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Killing Dragons: The Conquest of the Alps Paperback – 22 Aug 2001
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Flemings impeccable research makes for infectious reading -- Good Book Guide
Full of eccentric characters, "Killing Dragons" is the story of the first British mountaineers to tackle the Alpine summits of Switzerland during the late 18th century. Originally the explorers of this area were poorly equipped, wearing ordinary shoes and no protective clothing. The British arrived intent on reaching every Alpine summit, and "mountaineering" was born. The title refers to the legend of dragons inhabiting these peaks: "here be dragons", quoted the old maps.See all Product description
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It also charts how the British mapped the Alps and re-opened them to trade and tourism after the many centuries when the high mountain passes and valleys had lapsed into no-go areas haunted by the 'Dragons' mentioned in the title, following the end of the prosperity of Roman times.
This is the sort of book one manages to find the time to read regardless of what else is going on, if one has an interest in walking or skiing or climbing or other mountain activities. The illustrations are poignant and sometimes chilling, and over the years I have visited several of those scenes on my holidays; reading this book has added an extra dimension to the reality of being there. However if mountains are not of interest to a potential reader then the book might well not appeal because, alas, there are no actual dragons.
third or so but which improved greatly towards the end.
First, a few words about the style of the book, which was not exactly
what I had expected. It seems to me that Fleming is, first and
foremost, a historian: he obtains his sources, surveys & absorbs them,
and distills them into a work of his own. This is testified to by two
things: the extensive bibliography of books, journals, and letters at
the back of the book, and the frequest references to that bibliography
throughout the text. Indeed, you really get the feeling that
virtually every statement Fleming makes has its source on another
sheet of paper somewhere. That's fine, in fact it's probably better
than an unsubstantiated stream of commentary, but it did take a bit of
getting used to, personally.
Now for the subject matter. In general, the book is concerned with
two things: the "opening up" of the Alps, from before the Napoleonic
era until just prior to the second world war, and the development of
mountaineering as a pastime and concept. More specifically, the book
tells this story by concentrating (though not exclusively) on a small
number of key players and events. Although a lot of ground is
covered, there are three major sections, each concerning a particular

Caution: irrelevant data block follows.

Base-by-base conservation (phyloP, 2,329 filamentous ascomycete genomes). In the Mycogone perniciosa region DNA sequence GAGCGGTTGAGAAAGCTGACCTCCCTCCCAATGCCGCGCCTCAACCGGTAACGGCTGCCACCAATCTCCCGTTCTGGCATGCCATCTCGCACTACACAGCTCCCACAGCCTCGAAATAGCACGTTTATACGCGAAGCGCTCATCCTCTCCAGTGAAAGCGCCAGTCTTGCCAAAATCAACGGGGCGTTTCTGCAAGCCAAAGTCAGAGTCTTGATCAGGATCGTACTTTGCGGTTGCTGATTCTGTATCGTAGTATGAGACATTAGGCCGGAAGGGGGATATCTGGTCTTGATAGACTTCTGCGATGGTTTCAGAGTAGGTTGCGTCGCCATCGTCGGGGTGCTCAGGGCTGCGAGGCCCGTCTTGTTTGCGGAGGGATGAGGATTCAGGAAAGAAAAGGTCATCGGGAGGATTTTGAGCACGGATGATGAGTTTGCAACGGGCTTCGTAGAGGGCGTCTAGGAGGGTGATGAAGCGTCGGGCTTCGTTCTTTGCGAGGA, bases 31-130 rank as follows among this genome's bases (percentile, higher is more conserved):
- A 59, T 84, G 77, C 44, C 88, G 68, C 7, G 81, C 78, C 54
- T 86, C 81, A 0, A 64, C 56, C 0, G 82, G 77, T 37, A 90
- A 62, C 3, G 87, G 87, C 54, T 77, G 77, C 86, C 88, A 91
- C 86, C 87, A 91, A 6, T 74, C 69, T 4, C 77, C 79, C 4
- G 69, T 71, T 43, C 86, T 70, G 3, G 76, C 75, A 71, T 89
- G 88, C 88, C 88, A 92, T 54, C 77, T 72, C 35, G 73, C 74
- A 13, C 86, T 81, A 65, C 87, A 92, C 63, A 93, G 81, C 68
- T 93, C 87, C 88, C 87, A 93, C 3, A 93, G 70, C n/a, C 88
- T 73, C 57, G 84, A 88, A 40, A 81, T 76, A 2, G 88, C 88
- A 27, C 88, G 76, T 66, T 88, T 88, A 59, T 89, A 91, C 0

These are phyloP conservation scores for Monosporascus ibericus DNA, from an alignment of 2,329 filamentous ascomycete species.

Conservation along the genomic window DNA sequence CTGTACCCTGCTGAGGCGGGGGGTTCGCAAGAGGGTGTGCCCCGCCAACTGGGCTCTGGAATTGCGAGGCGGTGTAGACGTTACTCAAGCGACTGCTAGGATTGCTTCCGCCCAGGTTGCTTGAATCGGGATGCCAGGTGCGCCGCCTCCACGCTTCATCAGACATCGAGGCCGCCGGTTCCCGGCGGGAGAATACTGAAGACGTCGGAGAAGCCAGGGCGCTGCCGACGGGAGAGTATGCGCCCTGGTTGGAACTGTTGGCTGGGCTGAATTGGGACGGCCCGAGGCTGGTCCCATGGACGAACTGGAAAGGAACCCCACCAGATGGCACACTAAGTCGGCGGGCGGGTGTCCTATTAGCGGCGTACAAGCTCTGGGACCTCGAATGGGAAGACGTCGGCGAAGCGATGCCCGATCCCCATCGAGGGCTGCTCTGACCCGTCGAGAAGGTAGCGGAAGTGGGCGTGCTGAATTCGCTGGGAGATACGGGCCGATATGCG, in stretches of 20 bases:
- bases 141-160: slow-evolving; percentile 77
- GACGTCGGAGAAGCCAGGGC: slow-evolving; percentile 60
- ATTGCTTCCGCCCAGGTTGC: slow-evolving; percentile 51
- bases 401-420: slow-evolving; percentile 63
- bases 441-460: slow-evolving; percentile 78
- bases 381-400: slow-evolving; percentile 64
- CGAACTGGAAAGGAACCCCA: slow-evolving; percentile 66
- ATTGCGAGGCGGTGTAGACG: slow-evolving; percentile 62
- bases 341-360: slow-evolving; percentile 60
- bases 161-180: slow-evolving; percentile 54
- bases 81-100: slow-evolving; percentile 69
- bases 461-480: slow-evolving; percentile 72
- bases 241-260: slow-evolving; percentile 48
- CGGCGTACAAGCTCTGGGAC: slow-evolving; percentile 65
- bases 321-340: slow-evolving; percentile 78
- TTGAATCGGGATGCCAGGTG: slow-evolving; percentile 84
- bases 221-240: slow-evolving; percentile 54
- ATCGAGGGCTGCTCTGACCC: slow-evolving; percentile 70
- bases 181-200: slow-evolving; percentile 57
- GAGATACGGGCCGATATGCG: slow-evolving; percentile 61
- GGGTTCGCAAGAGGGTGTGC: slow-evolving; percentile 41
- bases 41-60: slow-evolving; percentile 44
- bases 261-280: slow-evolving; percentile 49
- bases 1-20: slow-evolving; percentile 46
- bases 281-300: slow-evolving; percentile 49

"phase" of mountaineering development.
The first major section concerns the conquest of Mont Blanc, the Alps'
highest peak, and mainly involves the characters Saussure, Pacard,
Bourrit, and Balmat. The second major section concerns the
Matterhorn, and mostly looks at Tyndall and Whymper. The third
section considers the post-Whymper world, looking at Coolidge,
Davidson, the Meije, and the Eigerwand. These are generalisations -
many other characters and mountains are mentioned, but these the
primary subject matter.
To my mind, the most interesting parts of the book were the accounts
of actual climbs, which got much better as the book went on. Early
on, I found it hard to picture Saussure and Pacard struggling up Mont
Blanc - the descriptions didn't quite "come to life". By the time of
Tyndall and Whymper's attacks on the Matterhorn, the mists were
clearing and I could imagine the scenes - and appreciate their scale -
much better. The last chapter, concerning pre-war attacks on the
perilous north face of the Eiger, had me absolutely gripped and was
undoubtedly the most vivid and exciting section of the book. Whether
this development was due to Fleming finding his stride, or me finding
my imagination, I couldn't say, but I suspect the former.
The least interesting aspects (again, to me, others may differ), were
the accounts of arguments and disputes between the various players
concerning who had done what when. Clearly this is important from a
historical point of view, but on the whole I found it tedious. This
was particularly bad in the (long) Mont Blanc section, and a third of
the way through the book I was in danger of giving it up, but I'm now
very glad I persisted, as the book improved greatly.
Between these two extremes, the other major themes of the book -
namely the gradual transformation of the Alpine region from "badlands"
to tourist-trap, and the corresponding transformation of
mountaineering from an indication of insanity, through being an
occupation of gentlemen, to a competetive international sport -
unfolds naturally and enjoyably.
In summary, despite some initial difficultly I found this to be a
fascinating and occasionally gripping account of a remarkable period.
If you have no interest in history or mountaineering, you probably
won't enjoy it. If you have an interest in either (especially
mountaineering), you probably will. If you are a mountaineering
historian, don't miss it!
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